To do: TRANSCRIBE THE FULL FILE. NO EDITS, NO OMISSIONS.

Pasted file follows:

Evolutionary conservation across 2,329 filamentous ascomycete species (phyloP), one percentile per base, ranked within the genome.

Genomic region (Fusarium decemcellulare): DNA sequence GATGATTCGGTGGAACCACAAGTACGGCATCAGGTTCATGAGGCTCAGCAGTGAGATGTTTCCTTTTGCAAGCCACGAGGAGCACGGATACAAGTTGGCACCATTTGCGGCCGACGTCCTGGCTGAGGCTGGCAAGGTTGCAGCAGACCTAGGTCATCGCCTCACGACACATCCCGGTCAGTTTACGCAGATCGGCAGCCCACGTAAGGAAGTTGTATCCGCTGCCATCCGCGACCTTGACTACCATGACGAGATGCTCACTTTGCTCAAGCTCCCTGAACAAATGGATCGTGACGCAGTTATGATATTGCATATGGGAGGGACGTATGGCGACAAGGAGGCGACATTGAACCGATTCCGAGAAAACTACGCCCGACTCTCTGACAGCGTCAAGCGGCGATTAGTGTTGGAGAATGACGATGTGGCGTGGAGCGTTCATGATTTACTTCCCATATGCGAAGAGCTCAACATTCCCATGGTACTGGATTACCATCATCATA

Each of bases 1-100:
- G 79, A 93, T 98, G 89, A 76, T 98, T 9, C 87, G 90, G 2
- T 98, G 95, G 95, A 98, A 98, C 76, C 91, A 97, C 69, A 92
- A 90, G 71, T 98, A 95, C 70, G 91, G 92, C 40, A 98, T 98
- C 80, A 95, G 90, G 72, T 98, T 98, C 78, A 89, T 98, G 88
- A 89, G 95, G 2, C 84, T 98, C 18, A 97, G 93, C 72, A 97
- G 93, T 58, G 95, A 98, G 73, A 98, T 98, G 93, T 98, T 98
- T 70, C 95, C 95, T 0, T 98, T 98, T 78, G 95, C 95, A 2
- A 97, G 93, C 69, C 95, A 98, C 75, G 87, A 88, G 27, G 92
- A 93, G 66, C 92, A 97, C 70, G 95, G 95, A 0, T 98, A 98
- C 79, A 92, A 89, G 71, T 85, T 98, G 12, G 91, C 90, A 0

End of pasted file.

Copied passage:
Evolutionary conservation across 2,329 filamentous ascomycete species (phyloP), one percentile per base, ranked within the genome.

Genomic region (Fusarium decemcellulare): DNA sequence GATGATTCGGTGGAACCACAAGTACGGCATCAGGTTCATGAGGCTCAGCAGTGAGATGTTTCCTTTTGCAAGCCACGAGGAGCACGGATACAAGTTGGCACCATTTGCGGCCGACGTCCTGGCTGAGGCTGGCAAGGTTGCAGCAGACCTAGGTCATCGCCTCACGACACATCCCGGTCAGTTTACGCAGATCGGCAGCCCACGTAAGGAAGTTGTATCCGCTGCCATCCGCGACCTTGACTACCATGACGAGATGCTCACTTTGCTCAAGCTCCCTGAACAAATGGATCGTGACGCAGTTATGATATTGCATATGGGAGGGACGTATGGCGACAAGGAGGCGACATTGAACCGATTCCGAGAAAACTACGCCCGACTCTCTGACAGCGTCAAGCGGCGATTAGTGTTGGAGAATGACGATGTGGCGTGGAGCGTTCATGATTTACTTCCCATATGCGAAGAGCTCAACATTCCCATGGTACTGGATTACCATCATCATA

Each of bases 1-100:
- G 79, A 93, T 98, G 89, A 76, T 98, T 9, C 87, G 90, G 2
- T 98, G 95, G 95, A 98, A 98, C 76, C 91, A 97, C 69, A 92
- A 90, G 71, T 98, A 95, C 70, G 91, G 92, C 40, A 98, T 98
- C 80, A 95, G 90, G 72, T 98, T 98, C 78, A 89, T 98, G 88
- A 89, G 95, G 2, C 84, T 98, C 18, A 97, G 93, C 72, A 97
- G 93, T 58, G 95, A 98, G 73, A 98, T 98, G 93, T 98, T 98
- T 70, C 95, C 95, T 0, T 98, T 98, T 78, G 95, C 95, A 2
- A 97, G 93, C 69, C 95, A 98, C 75, G 87, A 88, G 27, G 92
- A 93, G 66, C 92, A 97, C 70, G 95, G 95, A 0, T 98, A 98
- C 79, A 92, A 89, G 71, T 85, T 98, G 12, G 91, C 90, A 0